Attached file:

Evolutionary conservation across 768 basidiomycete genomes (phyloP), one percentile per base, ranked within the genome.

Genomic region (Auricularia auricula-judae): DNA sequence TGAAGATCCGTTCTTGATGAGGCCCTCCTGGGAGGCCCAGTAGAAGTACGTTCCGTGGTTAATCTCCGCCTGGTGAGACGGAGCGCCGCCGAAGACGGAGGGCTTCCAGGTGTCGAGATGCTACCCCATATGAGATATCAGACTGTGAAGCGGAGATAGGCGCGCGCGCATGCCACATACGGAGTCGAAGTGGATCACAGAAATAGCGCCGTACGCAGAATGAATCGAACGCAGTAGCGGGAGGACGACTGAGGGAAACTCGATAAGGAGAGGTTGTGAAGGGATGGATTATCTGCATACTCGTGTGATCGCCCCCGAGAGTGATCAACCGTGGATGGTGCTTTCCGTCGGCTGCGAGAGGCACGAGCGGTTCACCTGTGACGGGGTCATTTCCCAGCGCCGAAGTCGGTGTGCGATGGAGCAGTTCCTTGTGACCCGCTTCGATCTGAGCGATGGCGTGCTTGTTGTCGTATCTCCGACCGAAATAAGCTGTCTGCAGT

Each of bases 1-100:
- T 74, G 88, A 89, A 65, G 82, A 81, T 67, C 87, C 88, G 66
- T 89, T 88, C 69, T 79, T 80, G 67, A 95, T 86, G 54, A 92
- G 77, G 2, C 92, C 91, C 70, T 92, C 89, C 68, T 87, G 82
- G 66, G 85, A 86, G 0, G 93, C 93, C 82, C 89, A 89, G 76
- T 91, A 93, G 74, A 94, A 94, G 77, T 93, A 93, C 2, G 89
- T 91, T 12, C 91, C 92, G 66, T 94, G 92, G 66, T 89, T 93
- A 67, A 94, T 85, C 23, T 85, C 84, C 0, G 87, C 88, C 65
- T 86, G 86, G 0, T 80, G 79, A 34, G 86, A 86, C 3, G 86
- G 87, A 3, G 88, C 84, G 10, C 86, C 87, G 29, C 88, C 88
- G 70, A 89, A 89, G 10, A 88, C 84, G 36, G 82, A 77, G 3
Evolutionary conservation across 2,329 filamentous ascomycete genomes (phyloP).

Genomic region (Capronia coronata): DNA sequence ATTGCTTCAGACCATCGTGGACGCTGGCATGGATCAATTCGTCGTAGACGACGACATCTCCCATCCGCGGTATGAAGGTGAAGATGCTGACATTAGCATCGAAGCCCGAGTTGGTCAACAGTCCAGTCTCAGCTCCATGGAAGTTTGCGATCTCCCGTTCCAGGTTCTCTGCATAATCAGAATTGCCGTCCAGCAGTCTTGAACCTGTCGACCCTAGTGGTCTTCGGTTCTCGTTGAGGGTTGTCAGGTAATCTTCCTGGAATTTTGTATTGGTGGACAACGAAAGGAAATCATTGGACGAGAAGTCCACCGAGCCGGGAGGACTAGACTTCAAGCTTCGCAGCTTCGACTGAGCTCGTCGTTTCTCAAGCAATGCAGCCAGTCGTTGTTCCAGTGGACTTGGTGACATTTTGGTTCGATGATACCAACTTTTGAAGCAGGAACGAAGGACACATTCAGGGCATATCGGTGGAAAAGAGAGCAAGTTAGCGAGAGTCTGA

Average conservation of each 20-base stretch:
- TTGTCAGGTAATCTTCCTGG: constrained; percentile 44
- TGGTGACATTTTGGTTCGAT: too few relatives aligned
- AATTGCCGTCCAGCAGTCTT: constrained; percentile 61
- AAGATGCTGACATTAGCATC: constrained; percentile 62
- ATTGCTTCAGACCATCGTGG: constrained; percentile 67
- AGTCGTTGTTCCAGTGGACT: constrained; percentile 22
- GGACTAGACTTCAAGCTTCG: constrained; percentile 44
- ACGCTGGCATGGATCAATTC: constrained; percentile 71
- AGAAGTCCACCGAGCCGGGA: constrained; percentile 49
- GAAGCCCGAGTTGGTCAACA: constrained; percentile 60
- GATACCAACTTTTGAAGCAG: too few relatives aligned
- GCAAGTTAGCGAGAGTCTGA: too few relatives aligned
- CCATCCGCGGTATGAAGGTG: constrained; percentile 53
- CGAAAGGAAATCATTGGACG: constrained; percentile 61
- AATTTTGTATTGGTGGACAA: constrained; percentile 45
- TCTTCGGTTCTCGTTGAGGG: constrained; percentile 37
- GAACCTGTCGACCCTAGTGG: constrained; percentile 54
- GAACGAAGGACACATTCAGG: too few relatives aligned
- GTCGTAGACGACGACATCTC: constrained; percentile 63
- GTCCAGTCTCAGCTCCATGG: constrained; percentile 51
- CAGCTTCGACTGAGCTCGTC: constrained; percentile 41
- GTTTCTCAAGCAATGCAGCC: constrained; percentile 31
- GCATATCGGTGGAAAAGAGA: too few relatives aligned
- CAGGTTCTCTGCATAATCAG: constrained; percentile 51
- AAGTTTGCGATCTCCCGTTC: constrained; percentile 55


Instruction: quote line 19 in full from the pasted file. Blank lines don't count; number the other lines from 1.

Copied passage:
- AATTGCCGTCCAGCAGTCTT: constrained; percentile 61